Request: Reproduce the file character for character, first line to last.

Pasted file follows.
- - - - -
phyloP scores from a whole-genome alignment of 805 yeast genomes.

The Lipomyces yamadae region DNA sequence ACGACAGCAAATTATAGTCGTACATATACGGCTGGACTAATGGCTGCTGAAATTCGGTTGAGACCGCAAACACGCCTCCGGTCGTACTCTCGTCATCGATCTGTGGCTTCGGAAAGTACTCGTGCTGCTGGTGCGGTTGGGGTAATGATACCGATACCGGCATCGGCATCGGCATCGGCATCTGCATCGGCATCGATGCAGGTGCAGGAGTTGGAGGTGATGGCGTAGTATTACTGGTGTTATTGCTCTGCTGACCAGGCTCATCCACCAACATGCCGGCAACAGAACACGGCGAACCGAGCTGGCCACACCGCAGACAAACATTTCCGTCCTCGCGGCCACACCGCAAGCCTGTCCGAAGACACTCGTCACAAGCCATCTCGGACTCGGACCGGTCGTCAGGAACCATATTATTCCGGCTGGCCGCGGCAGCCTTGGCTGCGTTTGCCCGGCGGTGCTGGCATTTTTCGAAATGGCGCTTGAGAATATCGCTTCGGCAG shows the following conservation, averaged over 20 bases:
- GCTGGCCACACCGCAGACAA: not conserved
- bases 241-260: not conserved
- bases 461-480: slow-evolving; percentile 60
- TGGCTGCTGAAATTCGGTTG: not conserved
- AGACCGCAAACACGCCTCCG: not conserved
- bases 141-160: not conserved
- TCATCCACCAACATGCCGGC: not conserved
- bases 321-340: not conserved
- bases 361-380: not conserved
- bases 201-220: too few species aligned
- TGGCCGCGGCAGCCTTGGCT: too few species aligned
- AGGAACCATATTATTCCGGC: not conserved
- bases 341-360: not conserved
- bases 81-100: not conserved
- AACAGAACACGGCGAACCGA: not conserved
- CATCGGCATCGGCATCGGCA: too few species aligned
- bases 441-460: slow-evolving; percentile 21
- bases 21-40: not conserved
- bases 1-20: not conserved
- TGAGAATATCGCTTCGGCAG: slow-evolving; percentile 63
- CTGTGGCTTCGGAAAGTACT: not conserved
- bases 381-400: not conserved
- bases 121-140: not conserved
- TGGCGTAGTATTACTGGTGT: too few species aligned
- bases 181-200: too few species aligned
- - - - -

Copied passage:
phyloP scores from a whole-genome alignment of 805 yeast genomes.

The Lipomyces yamadae region DNA sequence ACGACAGCAAATTATAGTCGTACATATACGGCTGGACTAATGGCTGCTGAAATTCGGTTGAGACCGCAAACACGCCTCCGGTCGTACTCTCGTCATCGATCTGTGGCTTCGGAAAGTACTCGTGCTGCTGGTGCGGTTGGGGTAATGATACCGATACCGGCATCGGCATCGGCATCGGCATCTGCATCGGCATCGATGCAGGTGCAGGAGTTGGAGGTGATGGCGTAGTATTACTGGTGTTATTGCTCTGCTGACCAGGCTCATCCACCAACATGCCGGCAACAGAACACGGCGAACCGAGCTGGCCACACCGCAGACAAACATTTCCGTCCTCGCGGCCACACCGCAAGCCTGTCCGAAGACACTCGTCACAAGCCATCTCGGACTCGGACCGGTCGTCAGGAACCATATTATTCCGGCTGGCCGCGGCAGCCTTGGCTGCGTTTGCCCGGCGGTGCTGGCATTTTTCGAAATGGCGCTTGAGAATATCGCTTCGGCAG shows the following conservation, averaged over 20 bases:
- GCTGGCCACACCGCAGACAA: not conserved
- bases 241-260: not conserved
- bases 461-480: slow-evolving; percentile 60
- TGGCTGCTGAAATTCGGTTG: not conserved
- AGACCGCAAACACGCCTCCG: not conserved
- bases 141-160: not conserved
- TCATCCACCAACATGCCGGC: not conserved
- bases 321-340: not conserved
- bases 361-380: not conserved
- bases 201-220: too few species aligned
- TGGCCGCGGCAGCCTTGGCT: too few species aligned
- AGGAACCATATTATTCCGGC: not conserved
- bases 341-360: not conserved
- bases 81-100: not conserved
- AACAGAACACGGCGAACCGA: not conserved
- CATCGGCATCGGCATCGGCA: too few species aligned
- bases 441-460: slow-evolving; percentile 21
- bases 21-40: not conserved
- bases 1-20: not conserved
- TGAGAATATCGCTTCGGCAG: slow-evolving; percentile 63
- CTGTGGCTTCGGAAAGTACT: not conserved
- bases 381-400: not conserved
- bases 121-140: not conserved
- TGGCGTAGTATTACTGGTGT: too few species aligned
- bases 181-200: too few species aligned